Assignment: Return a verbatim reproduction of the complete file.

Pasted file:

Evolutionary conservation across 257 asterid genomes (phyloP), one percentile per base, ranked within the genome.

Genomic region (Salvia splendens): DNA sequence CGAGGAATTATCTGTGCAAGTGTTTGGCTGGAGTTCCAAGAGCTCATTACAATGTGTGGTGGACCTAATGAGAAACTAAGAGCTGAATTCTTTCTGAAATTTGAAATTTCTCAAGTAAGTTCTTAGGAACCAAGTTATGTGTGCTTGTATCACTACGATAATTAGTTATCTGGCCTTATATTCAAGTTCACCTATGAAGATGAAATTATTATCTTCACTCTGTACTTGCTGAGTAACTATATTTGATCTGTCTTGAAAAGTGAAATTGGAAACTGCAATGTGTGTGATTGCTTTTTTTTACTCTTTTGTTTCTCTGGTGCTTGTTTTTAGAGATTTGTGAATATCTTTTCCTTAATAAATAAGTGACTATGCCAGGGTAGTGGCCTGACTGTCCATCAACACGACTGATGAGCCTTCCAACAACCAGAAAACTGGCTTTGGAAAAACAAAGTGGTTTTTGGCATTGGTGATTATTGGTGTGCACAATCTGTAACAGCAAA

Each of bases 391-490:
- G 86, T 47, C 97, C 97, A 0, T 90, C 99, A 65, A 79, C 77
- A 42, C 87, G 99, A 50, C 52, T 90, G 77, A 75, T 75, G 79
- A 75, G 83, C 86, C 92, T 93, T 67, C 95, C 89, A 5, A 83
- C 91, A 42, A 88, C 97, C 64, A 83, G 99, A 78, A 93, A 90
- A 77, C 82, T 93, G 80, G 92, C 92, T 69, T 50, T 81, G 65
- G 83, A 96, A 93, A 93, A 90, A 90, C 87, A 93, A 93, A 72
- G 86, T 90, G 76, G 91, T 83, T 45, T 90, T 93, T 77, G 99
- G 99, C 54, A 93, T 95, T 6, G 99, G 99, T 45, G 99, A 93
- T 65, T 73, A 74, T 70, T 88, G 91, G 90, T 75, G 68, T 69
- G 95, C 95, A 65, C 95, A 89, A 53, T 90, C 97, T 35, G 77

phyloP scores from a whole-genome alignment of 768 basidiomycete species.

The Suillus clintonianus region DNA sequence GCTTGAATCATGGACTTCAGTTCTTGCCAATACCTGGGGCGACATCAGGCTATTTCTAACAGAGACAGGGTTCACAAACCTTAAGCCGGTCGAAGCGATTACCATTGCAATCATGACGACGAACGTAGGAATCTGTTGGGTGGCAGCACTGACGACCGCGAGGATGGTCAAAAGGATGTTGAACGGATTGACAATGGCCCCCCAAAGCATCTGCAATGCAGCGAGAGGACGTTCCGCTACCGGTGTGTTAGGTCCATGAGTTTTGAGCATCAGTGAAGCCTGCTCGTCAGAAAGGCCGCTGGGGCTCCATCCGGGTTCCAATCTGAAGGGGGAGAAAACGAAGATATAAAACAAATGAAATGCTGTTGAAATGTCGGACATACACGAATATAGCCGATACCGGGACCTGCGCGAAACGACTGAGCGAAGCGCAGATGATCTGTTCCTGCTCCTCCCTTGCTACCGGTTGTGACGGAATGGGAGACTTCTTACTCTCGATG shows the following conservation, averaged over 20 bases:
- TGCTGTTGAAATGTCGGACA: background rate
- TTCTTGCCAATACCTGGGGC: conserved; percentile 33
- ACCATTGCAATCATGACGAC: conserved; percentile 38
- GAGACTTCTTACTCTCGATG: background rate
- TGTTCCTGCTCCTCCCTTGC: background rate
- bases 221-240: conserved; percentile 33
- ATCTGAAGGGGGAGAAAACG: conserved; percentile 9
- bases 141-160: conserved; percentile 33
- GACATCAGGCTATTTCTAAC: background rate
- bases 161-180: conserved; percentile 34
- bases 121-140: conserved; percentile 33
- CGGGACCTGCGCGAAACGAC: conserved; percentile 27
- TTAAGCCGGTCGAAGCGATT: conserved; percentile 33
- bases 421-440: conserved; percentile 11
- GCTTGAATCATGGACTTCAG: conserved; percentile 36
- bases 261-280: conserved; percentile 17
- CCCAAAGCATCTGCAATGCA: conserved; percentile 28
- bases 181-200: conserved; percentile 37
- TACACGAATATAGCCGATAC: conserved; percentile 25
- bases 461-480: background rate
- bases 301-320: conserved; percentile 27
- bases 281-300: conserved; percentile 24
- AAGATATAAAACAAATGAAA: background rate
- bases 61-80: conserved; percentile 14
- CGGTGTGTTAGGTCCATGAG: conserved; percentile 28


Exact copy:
Evolutionary conservation across 257 asterid genomes (phyloP), one percentile per base, ranked within the genome.

Genomic region (Salvia splendens): DNA sequence CGAGGAATTATCTGTGCAAGTGTTTGGCTGGAGTTCCAAGAGCTCATTACAATGTGTGGTGGACCTAATGAGAAACTAAGAGCTGAATTCTTTCTGAAATTTGAAATTTCTCAAGTAAGTTCTTAGGAACCAAGTTATGTGTGCTTGTATCACTACGATAATTAGTTATCTGGCCTTATATTCAAGTTCACCTATGAAGATGAAATTATTATCTTCACTCTGTACTTGCTGAGTAACTATATTTGATCTGTCTTGAAAAGTGAAATTGGAAACTGCAATGTGTGTGATTGCTTTTTTTTACTCTTTTGTTTCTCTGGTGCTTGTTTTTAGAGATTTGTGAATATCTTTTCCTTAATAAATAAGTGACTATGCCAGGGTAGTGGCCTGACTGTCCATCAACACGACTGATGAGCCTTCCAACAACCAGAAAACTGGCTTTGGAAAAACAAAGTGGTTTTTGGCATTGGTGATTATTGGTGTGCACAATCTGTAACAGCAAA

Each of bases 391-490:
- G 86, T 47, C 97, C 97, A 0, T 90, C 99, A 65, A 79, C 77
- A 42, C 87, G 99, A 50, C 52, T 90, G 77, A 75, T 75, G 79
- A 75, G 83, C 86, C 92, T 93, T 67, C 95, C 89, A 5, A 83
- C 91, A 42, A 88, C 97, C 64, A 83, G 99, A 78, A 93, A 90
- A 77, C 82, T 93, G 80, G 92, C 92, T 69, T 50, T 81, G 65
- G 83, A 96, A 93, A 93, A 90, A 90, C 87, A 93, A 93, A 72
- G 86, T 90, G 76, G 91, T 83, T 45, T 90, T 93, T 77, G 99
- G 99, C 54, A 93, T 95, T 6, G 99, G 99, T 45, G 99, A 93
- T 65, T 73, A 74, T 70, T 88, G 91, G 90, T 75, G 68, T 69
- G 95, C 95, A 65, C 95, A 89, A 53, T 90, C 97, T 35, G 77

phyloP scores from a whole-genome alignment of 768 basidiomycete species.

The Suillus clintonianus region DNA sequence GCTTGAATCATGGACTTCAGTTCTTGCCAATACCTGGGGCGACATCAGGCTATTTCTAACAGAGACAGGGTTCACAAACCTTAAGCCGGTCGAAGCGATTACCATTGCAATCATGACGACGAACGTAGGAATCTGTTGGGTGGCAGCACTGACGACCGCGAGGATGGTCAAAAGGATGTTGAACGGATTGACAATGGCCCCCCAAAGCATCTGCAATGCAGCGAGAGGACGTTCCGCTACCGGTGTGTTAGGTCCATGAGTTTTGAGCATCAGTGAAGCCTGCTCGTCAGAAAGGCCGCTGGGGCTCCATCCGGGTTCCAATCTGAAGGGGGAGAAAACGAAGATATAAAACAAATGAAATGCTGTTGAAATGTCGGACATACACGAATATAGCCGATACCGGGACCTGCGCGAAACGACTGAGCGAAGCGCAGATGATCTGTTCCTGCTCCTCCCTTGCTACCGGTTGTGACGGAATGGGAGACTTCTTACTCTCGATG shows the following conservation, averaged over 20 bases:
- TGCTGTTGAAATGTCGGACA: background rate
- TTCTTGCCAATACCTGGGGC: conserved; percentile 33
- ACCATTGCAATCATGACGAC: conserved; percentile 38
- GAGACTTCTTACTCTCGATG: background rate
- TGTTCCTGCTCCTCCCTTGC: background rate
- bases 221-240: conserved; percentile 33
- ATCTGAAGGGGGAGAAAACG: conserved; percentile 9
- bases 141-160: conserved; percentile 33
- GACATCAGGCTATTTCTAAC: background rate
- bases 161-180: conserved; percentile 34
- bases 121-140: conserved; percentile 33
- CGGGACCTGCGCGAAACGAC: conserved; percentile 27
- TTAAGCCGGTCGAAGCGATT: conserved; percentile 33
- bases 421-440: conserved; percentile 11
- GCTTGAATCATGGACTTCAG: conserved; percentile 36
- bases 261-280: conserved; percentile 17
- CCCAAAGCATCTGCAATGCA: conserved; percentile 28
- bases 181-200: conserved; percentile 37
- TACACGAATATAGCCGATAC: conserved; percentile 25
- bases 461-480: background rate
- bases 301-320: conserved; percentile 27
- bases 281-300: conserved; percentile 24
- AAGATATAAAACAAATGAAA: background rate
- bases 61-80: conserved; percentile 14
- CGGTGTGTTAGGTCCATGAG: conserved; percentile 28